12. Leana Pooley permalink
    December 17, 2016

    This is such good news – but it is shocking that this wonderful old building with its curious history should have been threatened in the first place (to be replaced with a typical low-grade and characterless office/retail building). The photographs of the lost pubs you have been listing alphabetically have shown that they were invariably proud, sturdy and well-decorated. Normally they were sited on a prominent corner of a neighbourhood and they imparted a flavour of good cheer and friendliness to that area. Their removal leaves those encircling streets without its heart and soul. For the Still and Star to be declared an Asset of Community Value recognises not only that its history should be preserved but that its surrounding area needs it as a meeting place for friends and neighbours. The threat to pubs is that once stripped of their A3 status they are cheap pickings to developers.

  13. Joanna Godfree permalink
    December 17, 2016

    A brilliant result, well done! And what a great montage by Adam Tuck.

  14. Carole permalink
    December 17, 2016

    Thank goodness common sense has prevailed. Love the photos & montage and many thanks to all who objected.

  15. December 17, 2016

    Cheering news at the end of a pretty bleak year. Well done GA, I doubt that it would have been saved without your help. Thanks!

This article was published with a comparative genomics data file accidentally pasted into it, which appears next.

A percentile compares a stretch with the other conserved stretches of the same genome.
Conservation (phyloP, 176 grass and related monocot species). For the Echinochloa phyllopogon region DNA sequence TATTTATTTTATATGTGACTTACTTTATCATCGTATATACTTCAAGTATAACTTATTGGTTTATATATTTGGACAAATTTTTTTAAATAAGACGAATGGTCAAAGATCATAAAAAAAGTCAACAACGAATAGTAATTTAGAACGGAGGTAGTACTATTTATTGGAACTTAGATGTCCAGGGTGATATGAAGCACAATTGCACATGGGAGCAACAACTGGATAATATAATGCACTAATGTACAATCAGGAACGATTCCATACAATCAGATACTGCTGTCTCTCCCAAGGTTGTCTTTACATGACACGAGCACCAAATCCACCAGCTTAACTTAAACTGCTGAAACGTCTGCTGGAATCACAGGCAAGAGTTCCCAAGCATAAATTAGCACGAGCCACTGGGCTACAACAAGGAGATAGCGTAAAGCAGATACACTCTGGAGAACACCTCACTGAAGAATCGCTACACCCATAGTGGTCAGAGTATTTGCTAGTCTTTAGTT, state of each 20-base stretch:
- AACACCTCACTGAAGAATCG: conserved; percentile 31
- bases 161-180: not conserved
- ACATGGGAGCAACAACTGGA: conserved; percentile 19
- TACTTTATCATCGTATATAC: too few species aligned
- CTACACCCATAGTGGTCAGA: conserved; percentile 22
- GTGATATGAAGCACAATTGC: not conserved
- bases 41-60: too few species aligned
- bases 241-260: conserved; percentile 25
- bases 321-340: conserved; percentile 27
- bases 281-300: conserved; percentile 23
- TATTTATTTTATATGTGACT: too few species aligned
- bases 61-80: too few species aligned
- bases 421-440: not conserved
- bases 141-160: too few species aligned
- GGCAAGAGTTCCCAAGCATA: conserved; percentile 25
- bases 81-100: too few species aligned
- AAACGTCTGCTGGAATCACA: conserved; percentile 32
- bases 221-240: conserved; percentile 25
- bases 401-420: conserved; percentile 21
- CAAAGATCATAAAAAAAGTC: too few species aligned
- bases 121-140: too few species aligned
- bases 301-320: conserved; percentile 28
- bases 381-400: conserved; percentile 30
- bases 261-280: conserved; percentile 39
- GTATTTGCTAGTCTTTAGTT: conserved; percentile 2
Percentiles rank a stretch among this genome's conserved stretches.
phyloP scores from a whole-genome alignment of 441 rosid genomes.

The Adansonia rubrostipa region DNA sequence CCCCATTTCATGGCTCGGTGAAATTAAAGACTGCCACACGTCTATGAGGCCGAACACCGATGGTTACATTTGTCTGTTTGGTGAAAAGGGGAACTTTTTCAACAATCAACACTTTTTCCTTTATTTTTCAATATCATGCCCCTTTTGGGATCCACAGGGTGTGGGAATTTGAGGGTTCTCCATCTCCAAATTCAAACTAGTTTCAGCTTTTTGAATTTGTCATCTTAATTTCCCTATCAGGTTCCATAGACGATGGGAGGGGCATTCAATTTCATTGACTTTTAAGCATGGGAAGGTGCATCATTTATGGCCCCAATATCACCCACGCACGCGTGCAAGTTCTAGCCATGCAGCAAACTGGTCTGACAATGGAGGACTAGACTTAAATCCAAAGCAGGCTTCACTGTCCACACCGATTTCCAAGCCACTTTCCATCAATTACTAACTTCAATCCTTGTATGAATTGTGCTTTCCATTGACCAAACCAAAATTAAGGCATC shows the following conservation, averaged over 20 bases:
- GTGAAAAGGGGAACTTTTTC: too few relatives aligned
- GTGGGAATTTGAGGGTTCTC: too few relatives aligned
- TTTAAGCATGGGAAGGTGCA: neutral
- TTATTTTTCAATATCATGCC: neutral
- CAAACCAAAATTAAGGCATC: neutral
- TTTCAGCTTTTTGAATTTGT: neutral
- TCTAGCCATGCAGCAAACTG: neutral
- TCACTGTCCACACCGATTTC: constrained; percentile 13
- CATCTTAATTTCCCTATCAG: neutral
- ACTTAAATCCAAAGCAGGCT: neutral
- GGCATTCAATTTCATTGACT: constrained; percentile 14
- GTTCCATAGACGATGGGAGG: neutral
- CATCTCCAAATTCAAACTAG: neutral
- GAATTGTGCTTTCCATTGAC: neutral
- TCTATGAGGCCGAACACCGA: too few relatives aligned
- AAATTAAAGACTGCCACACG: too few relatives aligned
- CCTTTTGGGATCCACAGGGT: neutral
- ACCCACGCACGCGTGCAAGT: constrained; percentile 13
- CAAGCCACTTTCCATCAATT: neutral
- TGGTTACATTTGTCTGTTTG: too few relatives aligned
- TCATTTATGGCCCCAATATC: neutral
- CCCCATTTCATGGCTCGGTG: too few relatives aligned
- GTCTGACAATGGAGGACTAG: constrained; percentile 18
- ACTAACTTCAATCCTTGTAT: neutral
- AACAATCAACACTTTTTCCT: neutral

16. Helen Breen permalink
    December 17, 2016

    Greetings from Boston,

    GA, well done!

    “… I consider [pubs] an integral part of our culture and history – necessary oases of civility in the chaos of the urban environment.” Well said.


  17. Anthony Wayman permalink
    December 17, 2016

    Excellent news. I take my hat off to all those who work towards saving worthwhile features from greedy developers only interested in their bank balances.

  18. Peter Holford permalink
    December 17, 2016

    That’s good news. I love the montage by Adam Tuck. I wonder why anybody thought we needed another building from the Shanghai school of architecture … ah, yes of course – money and professional vanity.

  19. John Hill permalink
    December 17, 2016

    Fantastic news for London. History like this is the reason people from all over the world visit London. Great set of photographs, a brilliant montage & story.

  20. Bill permalink
    December 17, 2016

    Thanks once again in helping to save another piece of the London we all dearly love

  21. Malcolm permalink
    December 18, 2016